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NY 890632

October 22, 1993

CLA-2-61:S:N:N5:356 890632


TARIFF NO.: 6105.20.2010

Ms. Maureen Shoule
J.W. Hampton, Jr. & Co., Inc.
15 Park Row
New York, New York 10038

RE: The tariff classification of a man's knit shirt from Korea.

Dear Ms. Shoule:

In your letter dated September 22, 1993, you requested a tariff classifi- cation ruling on behalf of Daewoo International (America) Corp., and a country of origin determination for quota and marking purposes.

Style No. DW 3 is a man's short sleeved shirt which is constructed from 65 percent polyester, 35 percent cotton, pique knit fabric that measures more than 10 stitches per linear centimeter counted in both the horizontal and vertical directions. The garment features a rib knit spread collar; a partial front opening with a two button placket; a patch pocket on the left chest; short sleeves with rib knit cuffs; and a hemmed bottom with side slits and a tail.

In your letter, you state that the yarn, thread, buttons, cotton tape, labels, hang tags, polybags, and cartons are manufactured in Korea; the yarn is knit, dyed and set in Korea; and the material is cut to shape in Korea. All the components are then shipped to the People's Republic of China where the cut material, buttons, etc., are assembled into polo shirts. You indicate that the assembly process in China consists of simple sewing together of two or more pieces, and the assembled garment is then put into polybags for export to the United States.

You have submitted a sample of the unassembled garment in the condition as exported from Korea, as well as a sample of the finished product after assembly in China. You have also submitted a cost breakdown which shows that 82.5 percent of the total value of the goods is Korean and 17.5 percent of the total value of the goods is Chinese.

Title 19 of the Code of Federal Regulations (C.F.R.), Section 12.130, states that a textile product subject to the regulations shall be the product of the country where the whole of its growth, production, or manufacture occurs. If the product is made of materials produced or derived from, or processed in, more than one foreign country, then the country of origin shall be that in which the product last underwent a substantial transformation.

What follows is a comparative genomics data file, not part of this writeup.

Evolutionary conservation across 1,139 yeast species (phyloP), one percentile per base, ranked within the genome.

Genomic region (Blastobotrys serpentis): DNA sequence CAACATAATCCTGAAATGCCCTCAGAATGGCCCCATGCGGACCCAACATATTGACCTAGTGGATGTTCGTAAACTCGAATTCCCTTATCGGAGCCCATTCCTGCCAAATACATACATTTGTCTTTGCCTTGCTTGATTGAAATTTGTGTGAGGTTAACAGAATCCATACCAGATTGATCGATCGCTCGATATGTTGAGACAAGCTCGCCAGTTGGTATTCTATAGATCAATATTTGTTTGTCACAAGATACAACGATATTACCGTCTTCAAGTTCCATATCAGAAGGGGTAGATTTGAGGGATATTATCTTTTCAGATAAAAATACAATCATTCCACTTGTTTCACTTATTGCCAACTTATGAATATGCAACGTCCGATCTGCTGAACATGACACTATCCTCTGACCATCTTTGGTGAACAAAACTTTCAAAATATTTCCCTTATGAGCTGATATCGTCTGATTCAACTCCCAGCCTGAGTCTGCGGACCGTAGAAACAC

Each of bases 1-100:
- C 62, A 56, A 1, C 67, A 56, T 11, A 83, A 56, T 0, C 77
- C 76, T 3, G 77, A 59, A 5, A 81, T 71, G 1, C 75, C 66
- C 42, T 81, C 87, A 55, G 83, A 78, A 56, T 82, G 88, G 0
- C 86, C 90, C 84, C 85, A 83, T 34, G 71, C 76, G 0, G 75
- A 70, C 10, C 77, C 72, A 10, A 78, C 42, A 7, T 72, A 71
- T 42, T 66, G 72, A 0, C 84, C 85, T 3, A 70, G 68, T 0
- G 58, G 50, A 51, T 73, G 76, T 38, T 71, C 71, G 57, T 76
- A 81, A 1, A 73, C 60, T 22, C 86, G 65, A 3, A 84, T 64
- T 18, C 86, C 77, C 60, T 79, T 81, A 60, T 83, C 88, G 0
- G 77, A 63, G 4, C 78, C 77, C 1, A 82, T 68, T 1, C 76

Style No. DW 3 has all its component parts manufactured in Korea, and the fabric is cut to shape in Korea. An examination of the garment pieces and the finished garment indicates that the assembly operations required to complete the garment are fairly simple sewing operations which do not require highly skilled workers or a substantial amount of time. Consequently, we do not be- lieve that these simple assembly operations constitute a substantial manufac- turing or processing operation as described in 19 C.F.R., Section 12.130. The country of origin of this garment for quota and marking purposes, there- fore, is Korea.

Section 304 of the Tariff Act of 1930 (19 U.S.C. 1304) provides that articles of foreign origin imported into the United States must be legibly, conspicuously and permanently marked to indicate the country of origin to the ultimate purchaser in the United States. Wearing apparel such as the garment in question must be legibly and conspicuously marked with the name of the country of origin by means of a fabric label sewn or otherwise permanently affixed on the inside center of the neck midway between the shoulder seams or in that immediate area. In addition, this garment is subject to the requirements of the Textile Fiber Products Identification Act. You should contact the Federal Trade Commission, Washington, D.C. for information on these requirements.

As requested, your samples will be returned.

The applicable subheading for Style No. DW 3 will be 6105.20.2010, Harmonized Tariff Schedule of the United States (HTS), which provides for: men's or boys' shirts, knitted or crocheted: of man-made fibers: other: men's. The duty rate will be 34.6 percent ad valorem.

This garment falls within textile category designation 638. Based upon international textile trade agreements, products of Korea are subject to visa requirements and quota restraints.

The designated textile and apparel category may be subdivided into parts. If so, visa and quota requirements applicable to the subject merchandise may be affected. Since part categories are the result of international bilateral agreements which are subject to frequent renegotiations and changes, to obtain the most current information available, we suggest that you check, close to the time of shipment, the Status Report On Current Import Quotas (Restraint Levels), an internal issuance of the U.S. Customs Service, which is available for inspection at your local Customs office.

This ruling is being issued under the provisions of Section 177 of the Customs Regulations (19 C.F.R. 177).

A copy of this ruling letter should be attached to the entry documents filed at the time this merchandise is imported. If the documents have already been filed, this ruling should be brought to the attention of the Customs officer handling the transaction.


Jean F. Maguire
Area Director

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